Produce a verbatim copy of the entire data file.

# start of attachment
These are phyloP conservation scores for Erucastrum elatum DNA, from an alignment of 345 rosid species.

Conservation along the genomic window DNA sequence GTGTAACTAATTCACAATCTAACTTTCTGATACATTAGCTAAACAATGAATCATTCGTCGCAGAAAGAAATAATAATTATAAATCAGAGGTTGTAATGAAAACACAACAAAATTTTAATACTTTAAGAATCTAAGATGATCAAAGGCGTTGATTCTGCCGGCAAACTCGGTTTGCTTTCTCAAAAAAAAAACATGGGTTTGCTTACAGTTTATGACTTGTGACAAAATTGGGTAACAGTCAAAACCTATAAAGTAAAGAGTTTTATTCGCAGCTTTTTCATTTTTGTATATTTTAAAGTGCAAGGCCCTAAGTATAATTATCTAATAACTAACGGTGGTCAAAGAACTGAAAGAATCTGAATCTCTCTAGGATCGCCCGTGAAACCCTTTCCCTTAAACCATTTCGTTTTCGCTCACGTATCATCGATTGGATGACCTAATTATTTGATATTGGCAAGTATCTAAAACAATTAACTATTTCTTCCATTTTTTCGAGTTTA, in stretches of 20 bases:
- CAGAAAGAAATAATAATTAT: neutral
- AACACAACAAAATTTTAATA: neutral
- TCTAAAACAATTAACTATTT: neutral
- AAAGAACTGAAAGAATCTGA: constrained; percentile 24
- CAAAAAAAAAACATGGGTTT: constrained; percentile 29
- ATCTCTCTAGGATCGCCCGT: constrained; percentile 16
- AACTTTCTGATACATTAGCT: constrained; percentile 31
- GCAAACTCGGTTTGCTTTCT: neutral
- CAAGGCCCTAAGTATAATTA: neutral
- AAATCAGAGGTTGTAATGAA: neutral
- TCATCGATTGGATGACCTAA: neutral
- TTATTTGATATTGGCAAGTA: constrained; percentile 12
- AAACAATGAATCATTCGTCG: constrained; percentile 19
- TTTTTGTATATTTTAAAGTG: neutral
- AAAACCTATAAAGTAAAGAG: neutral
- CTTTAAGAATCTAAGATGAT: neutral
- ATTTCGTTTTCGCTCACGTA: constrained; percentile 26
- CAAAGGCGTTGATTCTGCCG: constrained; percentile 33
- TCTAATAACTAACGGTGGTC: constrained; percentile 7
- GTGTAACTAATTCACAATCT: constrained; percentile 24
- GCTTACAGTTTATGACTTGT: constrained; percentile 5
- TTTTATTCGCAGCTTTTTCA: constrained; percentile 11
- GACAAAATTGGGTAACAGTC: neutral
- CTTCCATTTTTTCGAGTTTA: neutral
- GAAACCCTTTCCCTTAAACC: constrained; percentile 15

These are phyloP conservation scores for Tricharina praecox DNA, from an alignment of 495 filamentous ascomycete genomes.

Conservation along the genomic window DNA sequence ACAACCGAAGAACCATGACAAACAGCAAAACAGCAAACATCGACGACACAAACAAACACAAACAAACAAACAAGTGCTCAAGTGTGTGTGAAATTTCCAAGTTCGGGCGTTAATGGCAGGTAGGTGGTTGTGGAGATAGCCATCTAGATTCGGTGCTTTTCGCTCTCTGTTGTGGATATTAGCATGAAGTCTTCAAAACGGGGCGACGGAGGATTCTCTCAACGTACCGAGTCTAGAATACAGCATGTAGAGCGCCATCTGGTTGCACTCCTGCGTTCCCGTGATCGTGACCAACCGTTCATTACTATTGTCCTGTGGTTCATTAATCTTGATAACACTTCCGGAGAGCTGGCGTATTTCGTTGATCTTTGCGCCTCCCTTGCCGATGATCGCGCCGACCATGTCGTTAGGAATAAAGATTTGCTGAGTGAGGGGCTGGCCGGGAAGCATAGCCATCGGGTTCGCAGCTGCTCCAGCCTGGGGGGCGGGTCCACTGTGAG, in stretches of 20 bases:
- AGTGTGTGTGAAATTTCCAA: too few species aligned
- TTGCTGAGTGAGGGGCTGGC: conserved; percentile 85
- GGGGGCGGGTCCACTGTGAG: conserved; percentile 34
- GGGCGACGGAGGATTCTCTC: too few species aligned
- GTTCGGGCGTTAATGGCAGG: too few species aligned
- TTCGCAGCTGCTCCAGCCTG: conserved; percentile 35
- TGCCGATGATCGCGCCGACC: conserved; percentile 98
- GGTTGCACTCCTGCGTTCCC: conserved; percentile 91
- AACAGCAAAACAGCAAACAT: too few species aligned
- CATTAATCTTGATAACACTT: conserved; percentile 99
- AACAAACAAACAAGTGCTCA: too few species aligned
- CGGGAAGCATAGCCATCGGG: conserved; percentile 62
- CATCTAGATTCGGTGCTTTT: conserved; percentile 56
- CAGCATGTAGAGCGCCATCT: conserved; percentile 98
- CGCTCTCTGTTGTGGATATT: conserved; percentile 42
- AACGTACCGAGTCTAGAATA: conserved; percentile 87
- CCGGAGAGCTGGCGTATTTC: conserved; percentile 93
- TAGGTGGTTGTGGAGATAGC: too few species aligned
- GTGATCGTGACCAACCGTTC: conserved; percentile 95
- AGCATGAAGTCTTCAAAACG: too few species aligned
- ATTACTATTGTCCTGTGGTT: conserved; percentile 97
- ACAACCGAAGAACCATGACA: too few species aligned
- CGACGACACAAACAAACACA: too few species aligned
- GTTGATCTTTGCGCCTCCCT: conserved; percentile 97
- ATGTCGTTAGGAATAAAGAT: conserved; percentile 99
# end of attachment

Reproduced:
These are phyloP conservation scores for Erucastrum elatum DNA, from an alignment of 345 rosid species.

Conservation along the genomic window DNA sequence GTGTAACTAATTCACAATCTAACTTTCTGATACATTAGCTAAACAATGAATCATTCGTCGCAGAAAGAAATAATAATTATAAATCAGAGGTTGTAATGAAAACACAACAAAATTTTAATACTTTAAGAATCTAAGATGATCAAAGGCGTTGATTCTGCCGGCAAACTCGGTTTGCTTTCTCAAAAAAAAAACATGGGTTTGCTTACAGTTTATGACTTGTGACAAAATTGGGTAACAGTCAAAACCTATAAAGTAAAGAGTTTTATTCGCAGCTTTTTCATTTTTGTATATTTTAAAGTGCAAGGCCCTAAGTATAATTATCTAATAACTAACGGTGGTCAAAGAACTGAAAGAATCTGAATCTCTCTAGGATCGCCCGTGAAACCCTTTCCCTTAAACCATTTCGTTTTCGCTCACGTATCATCGATTGGATGACCTAATTATTTGATATTGGCAAGTATCTAAAACAATTAACTATTTCTTCCATTTTTTCGAGTTTA, in stretches of 20 bases:
- CAGAAAGAAATAATAATTAT: neutral
- AACACAACAAAATTTTAATA: neutral
- TCTAAAACAATTAACTATTT: neutral
- AAAGAACTGAAAGAATCTGA: constrained; percentile 24
- CAAAAAAAAAACATGGGTTT: constrained; percentile 29
- ATCTCTCTAGGATCGCCCGT: constrained; percentile 16
- AACTTTCTGATACATTAGCT: constrained; percentile 31
- GCAAACTCGGTTTGCTTTCT: neutral
- CAAGGCCCTAAGTATAATTA: neutral
- AAATCAGAGGTTGTAATGAA: neutral
- TCATCGATTGGATGACCTAA: neutral
- TTATTTGATATTGGCAAGTA: constrained; percentile 12
- AAACAATGAATCATTCGTCG: constrained; percentile 19
- TTTTTGTATATTTTAAAGTG: neutral
- AAAACCTATAAAGTAAAGAG: neutral
- CTTTAAGAATCTAAGATGAT: neutral
- ATTTCGTTTTCGCTCACGTA: constrained; percentile 26
- CAAAGGCGTTGATTCTGCCG: constrained; percentile 33
- TCTAATAACTAACGGTGGTC: constrained; percentile 7
- GTGTAACTAATTCACAATCT: constrained; percentile 24
- GCTTACAGTTTATGACTTGT: constrained; percentile 5
- TTTTATTCGCAGCTTTTTCA: constrained; percentile 11
- GACAAAATTGGGTAACAGTC: neutral
- CTTCCATTTTTTCGAGTTTA: neutral
- GAAACCCTTTCCCTTAAACC: constrained; percentile 15

These are phyloP conservation scores for Tricharina praecox DNA, from an alignment of 495 filamentous ascomycete genomes.

Conservation along the genomic window DNA sequence ACAACCGAAGAACCATGACAAACAGCAAAACAGCAAACATCGACGACACAAACAAACACAAACAAACAAACAAGTGCTCAAGTGTGTGTGAAATTTCCAAGTTCGGGCGTTAATGGCAGGTAGGTGGTTGTGGAGATAGCCATCTAGATTCGGTGCTTTTCGCTCTCTGTTGTGGATATTAGCATGAAGTCTTCAAAACGGGGCGACGGAGGATTCTCTCAACGTACCGAGTCTAGAATACAGCATGTAGAGCGCCATCTGGTTGCACTCCTGCGTTCCCGTGATCGTGACCAACCGTTCATTACTATTGTCCTGTGGTTCATTAATCTTGATAACACTTCCGGAGAGCTGGCGTATTTCGTTGATCTTTGCGCCTCCCTTGCCGATGATCGCGCCGACCATGTCGTTAGGAATAAAGATTTGCTGAGTGAGGGGCTGGCCGGGAAGCATAGCCATCGGGTTCGCAGCTGCTCCAGCCTGGGGGGCGGGTCCACTGTGAG, in stretches of 20 bases:
- AGTGTGTGTGAAATTTCCAA: too few species aligned
- TTGCTGAGTGAGGGGCTGGC: conserved; percentile 85
- GGGGGCGGGTCCACTGTGAG: conserved; percentile 34
- GGGCGACGGAGGATTCTCTC: too few species aligned
- GTTCGGGCGTTAATGGCAGG: too few species aligned
- TTCGCAGCTGCTCCAGCCTG: conserved; percentile 35
- TGCCGATGATCGCGCCGACC: conserved; percentile 98
- GGTTGCACTCCTGCGTTCCC: conserved; percentile 91
- AACAGCAAAACAGCAAACAT: too few species aligned
- CATTAATCTTGATAACACTT: conserved; percentile 99
- AACAAACAAACAAGTGCTCA: too few species aligned
- CGGGAAGCATAGCCATCGGG: conserved; percentile 62
- CATCTAGATTCGGTGCTTTT: conserved; percentile 56
- CAGCATGTAGAGCGCCATCT: conserved; percentile 98
- CGCTCTCTGTTGTGGATATT: conserved; percentile 42
- AACGTACCGAGTCTAGAATA: conserved; percentile 87
- CCGGAGAGCTGGCGTATTTC: conserved; percentile 93
- TAGGTGGTTGTGGAGATAGC: too few species aligned
- GTGATCGTGACCAACCGTTC: conserved; percentile 95
- AGCATGAAGTCTTCAAAACG: too few species aligned
- ATTACTATTGTCCTGTGGTT: conserved; percentile 97
- ACAACCGAAGAACCATGACA: too few species aligned
- CGACGACACAAACAAACACA: too few species aligned
- GTTGATCTTTGCGCCTCCCT: conserved; percentile 97
- ATGTCGTTAGGAATAAAGAT: conserved; percentile 99